I had sold my trusty 24-105 to help fund this lens, and now this new lens was gone too. I still needed a lens in this focal range. I made up my mind that I would still get a 24-70 II. I went to the local camera store and purchased another one. I immediately brought it home, tested it, and found it too was giving me a wonky curve; albeit a much better curve still than the last one. I immediately returned it to the store this time. I received my second lens from the store (third over all), brought it home, tested it and found it tested really well but had that weird clicking noise while zooming in and out. Back it went to the store. Thank God for the wonderful people at the store; the manager came out carrying six unopened boxes of this lens and told me to go through them all to find one that didn’t click and that looked good. I finally found one where I couldn’t hear any apparent clicks, signed the exchange papers and went home. The lens also tested well and it’s the copy I still have to this day. Unfortunately, there is still a faint click when zooming, but it’s not that bad and I was unable hear it with all the hustle and bustle in the store at the time. I’m just living with it.
Lesson learned: Check lenses immediately after purchase and return if necessary. Canon technicians won’t help.
EOS 1D X Story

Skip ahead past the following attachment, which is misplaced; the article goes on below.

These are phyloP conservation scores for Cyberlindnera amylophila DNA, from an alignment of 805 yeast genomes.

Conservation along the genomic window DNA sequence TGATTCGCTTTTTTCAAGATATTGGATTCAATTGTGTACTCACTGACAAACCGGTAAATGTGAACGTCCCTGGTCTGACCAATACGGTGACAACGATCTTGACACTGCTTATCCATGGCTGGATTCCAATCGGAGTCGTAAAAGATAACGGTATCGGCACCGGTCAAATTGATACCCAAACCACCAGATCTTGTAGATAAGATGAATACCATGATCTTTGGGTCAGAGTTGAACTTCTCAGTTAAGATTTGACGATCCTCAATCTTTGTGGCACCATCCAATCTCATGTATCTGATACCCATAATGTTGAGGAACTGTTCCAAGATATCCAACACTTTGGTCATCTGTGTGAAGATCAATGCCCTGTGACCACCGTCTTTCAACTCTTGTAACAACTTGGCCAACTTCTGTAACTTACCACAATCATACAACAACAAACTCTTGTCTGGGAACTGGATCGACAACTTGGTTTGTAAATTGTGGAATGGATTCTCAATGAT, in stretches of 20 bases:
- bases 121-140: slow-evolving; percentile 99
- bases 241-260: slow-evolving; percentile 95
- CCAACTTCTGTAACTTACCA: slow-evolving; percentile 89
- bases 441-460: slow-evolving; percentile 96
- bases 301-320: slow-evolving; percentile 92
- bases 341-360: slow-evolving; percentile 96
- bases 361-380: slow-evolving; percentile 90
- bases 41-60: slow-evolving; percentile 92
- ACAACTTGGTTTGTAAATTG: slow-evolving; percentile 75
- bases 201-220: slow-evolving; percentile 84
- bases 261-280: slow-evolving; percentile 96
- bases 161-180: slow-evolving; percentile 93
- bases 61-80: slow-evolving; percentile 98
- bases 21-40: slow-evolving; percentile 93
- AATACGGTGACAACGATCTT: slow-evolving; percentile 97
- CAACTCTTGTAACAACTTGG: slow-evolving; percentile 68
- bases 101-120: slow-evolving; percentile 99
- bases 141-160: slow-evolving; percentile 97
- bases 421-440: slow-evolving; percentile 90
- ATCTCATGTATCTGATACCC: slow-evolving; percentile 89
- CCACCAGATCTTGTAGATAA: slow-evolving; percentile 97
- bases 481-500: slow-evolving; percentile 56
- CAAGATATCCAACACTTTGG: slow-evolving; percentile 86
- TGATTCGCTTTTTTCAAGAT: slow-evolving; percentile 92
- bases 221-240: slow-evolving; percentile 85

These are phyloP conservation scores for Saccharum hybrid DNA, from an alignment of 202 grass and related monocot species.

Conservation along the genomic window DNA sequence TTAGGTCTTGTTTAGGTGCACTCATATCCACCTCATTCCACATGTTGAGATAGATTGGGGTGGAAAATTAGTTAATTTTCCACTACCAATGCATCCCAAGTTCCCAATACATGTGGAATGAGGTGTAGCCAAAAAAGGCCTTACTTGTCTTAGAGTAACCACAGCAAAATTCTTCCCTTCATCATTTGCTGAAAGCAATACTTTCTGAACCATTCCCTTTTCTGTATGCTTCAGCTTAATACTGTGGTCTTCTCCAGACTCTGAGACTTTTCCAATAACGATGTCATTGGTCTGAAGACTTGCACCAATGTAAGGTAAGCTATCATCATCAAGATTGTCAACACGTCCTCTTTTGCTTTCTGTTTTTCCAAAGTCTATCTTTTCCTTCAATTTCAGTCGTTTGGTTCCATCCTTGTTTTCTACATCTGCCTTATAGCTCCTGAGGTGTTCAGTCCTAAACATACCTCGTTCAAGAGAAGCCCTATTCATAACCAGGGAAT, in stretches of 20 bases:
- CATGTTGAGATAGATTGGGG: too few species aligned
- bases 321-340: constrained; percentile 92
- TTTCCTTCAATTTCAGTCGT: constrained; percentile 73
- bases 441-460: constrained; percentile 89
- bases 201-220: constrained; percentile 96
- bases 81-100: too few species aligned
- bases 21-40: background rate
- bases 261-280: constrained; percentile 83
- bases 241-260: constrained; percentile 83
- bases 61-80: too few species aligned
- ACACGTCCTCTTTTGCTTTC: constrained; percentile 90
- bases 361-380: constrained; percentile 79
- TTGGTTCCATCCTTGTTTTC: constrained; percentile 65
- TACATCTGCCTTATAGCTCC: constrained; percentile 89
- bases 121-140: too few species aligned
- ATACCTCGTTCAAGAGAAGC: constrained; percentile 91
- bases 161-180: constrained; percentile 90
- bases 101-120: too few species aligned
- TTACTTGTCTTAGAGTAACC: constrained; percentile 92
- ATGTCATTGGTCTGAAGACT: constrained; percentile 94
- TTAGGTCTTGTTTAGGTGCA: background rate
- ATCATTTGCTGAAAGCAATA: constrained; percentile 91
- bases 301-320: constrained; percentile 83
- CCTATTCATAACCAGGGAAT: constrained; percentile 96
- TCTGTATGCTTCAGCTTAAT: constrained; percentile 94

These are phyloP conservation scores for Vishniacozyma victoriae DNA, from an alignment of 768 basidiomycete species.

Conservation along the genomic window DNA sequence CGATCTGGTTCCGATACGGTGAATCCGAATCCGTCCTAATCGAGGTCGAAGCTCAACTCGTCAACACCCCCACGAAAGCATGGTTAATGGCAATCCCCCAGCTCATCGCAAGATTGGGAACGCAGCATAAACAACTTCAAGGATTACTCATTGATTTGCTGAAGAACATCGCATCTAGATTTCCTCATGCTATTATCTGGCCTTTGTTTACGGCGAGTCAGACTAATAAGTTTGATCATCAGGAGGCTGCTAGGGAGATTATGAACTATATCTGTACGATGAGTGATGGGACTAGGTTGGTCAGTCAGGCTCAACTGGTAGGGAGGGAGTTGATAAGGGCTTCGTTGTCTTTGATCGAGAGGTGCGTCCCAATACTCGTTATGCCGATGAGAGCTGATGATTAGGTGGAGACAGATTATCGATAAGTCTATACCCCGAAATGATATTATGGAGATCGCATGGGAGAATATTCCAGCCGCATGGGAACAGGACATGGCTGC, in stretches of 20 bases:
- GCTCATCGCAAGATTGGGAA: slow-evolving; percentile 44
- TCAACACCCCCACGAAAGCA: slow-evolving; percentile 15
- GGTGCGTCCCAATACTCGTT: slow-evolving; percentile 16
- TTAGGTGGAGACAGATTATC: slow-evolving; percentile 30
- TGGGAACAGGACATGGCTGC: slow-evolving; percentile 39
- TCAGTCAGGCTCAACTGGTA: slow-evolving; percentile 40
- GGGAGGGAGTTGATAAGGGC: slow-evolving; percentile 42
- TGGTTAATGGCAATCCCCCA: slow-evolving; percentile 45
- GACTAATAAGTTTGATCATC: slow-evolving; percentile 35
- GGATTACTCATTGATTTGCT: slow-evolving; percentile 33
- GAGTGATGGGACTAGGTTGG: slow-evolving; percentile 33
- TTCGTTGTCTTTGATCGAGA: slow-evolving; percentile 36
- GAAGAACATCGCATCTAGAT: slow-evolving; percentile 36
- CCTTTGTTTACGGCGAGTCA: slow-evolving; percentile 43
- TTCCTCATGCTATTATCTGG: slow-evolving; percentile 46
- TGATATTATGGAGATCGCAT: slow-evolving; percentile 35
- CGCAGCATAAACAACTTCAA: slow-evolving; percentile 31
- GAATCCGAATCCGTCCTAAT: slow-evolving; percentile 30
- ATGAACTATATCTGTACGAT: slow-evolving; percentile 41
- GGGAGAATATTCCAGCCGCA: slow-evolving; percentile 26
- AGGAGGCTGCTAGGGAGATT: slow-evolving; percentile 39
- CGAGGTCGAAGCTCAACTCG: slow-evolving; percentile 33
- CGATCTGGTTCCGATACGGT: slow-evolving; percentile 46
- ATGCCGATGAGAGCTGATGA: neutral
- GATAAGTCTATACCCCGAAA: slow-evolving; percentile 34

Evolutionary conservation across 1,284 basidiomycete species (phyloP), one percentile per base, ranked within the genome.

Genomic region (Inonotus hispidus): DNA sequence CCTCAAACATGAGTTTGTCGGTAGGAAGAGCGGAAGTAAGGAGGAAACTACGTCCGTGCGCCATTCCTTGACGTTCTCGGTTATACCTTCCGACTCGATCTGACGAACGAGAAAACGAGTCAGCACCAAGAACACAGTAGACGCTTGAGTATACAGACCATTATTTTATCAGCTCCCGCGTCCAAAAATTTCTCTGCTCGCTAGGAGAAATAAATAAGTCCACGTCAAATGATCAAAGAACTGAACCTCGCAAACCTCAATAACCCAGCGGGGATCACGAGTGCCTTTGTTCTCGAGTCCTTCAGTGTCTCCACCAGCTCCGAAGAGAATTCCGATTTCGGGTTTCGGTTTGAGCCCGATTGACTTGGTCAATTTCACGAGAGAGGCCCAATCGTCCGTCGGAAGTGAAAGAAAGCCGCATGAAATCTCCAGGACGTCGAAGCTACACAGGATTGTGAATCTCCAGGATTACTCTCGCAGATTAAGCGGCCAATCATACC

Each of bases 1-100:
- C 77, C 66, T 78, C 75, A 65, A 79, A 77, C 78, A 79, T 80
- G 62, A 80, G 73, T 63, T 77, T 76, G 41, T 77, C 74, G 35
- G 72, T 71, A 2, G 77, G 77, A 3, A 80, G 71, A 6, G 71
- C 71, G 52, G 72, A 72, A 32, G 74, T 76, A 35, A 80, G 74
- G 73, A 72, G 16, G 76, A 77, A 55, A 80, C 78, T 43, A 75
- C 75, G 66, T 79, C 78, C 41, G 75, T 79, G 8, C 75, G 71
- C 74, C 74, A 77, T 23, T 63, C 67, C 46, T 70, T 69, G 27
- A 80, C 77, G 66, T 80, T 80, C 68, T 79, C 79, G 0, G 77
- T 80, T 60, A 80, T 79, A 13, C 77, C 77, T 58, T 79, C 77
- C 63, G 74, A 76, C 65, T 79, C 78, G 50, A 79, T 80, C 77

As some of you may know I purchased a 1D X recently; June 16 to be exact. The first two weeks of using the camera were absolutely amazing. This thing produces images like nothing I have ever seen before, and functions like spot-metering linked to each AF point is a God-send. The problems started almost exactly at the two mark, however. I was out shooting with a friend in the country side and I started noticing these little black specks all over the viewfinder. As the day wore on the specks started accumulating more and more around the edges and even towards the center of the frame. When I got home I immediately lowered the focusing screen and blew it off with my rocket blower. I put the screen back and all the specks were still there. I did some research online and what I found is that if the specks are visible and well defined they are either on the bottom of the pentaprism or within it (apparently Canon doesn’t seal 1D pentaprisms for whatever reason). I also found a whole slew of people who were experiencing this problem with their 1D X cameras. Many of these people reported Canon telling them that they’d either need to pay $300 for a clean or $300 + $500 for a new pentaprism. I was quite alarmed that I might have to fork out more money on an extraordinarily expensive camera to get it back to normal. I called CPS and told the lady on the phone, who this time was very pleasant, what was happening. She told me to send it in right away and she’d make a case for a new pentaprism to be installed free of charge since the camera was so new.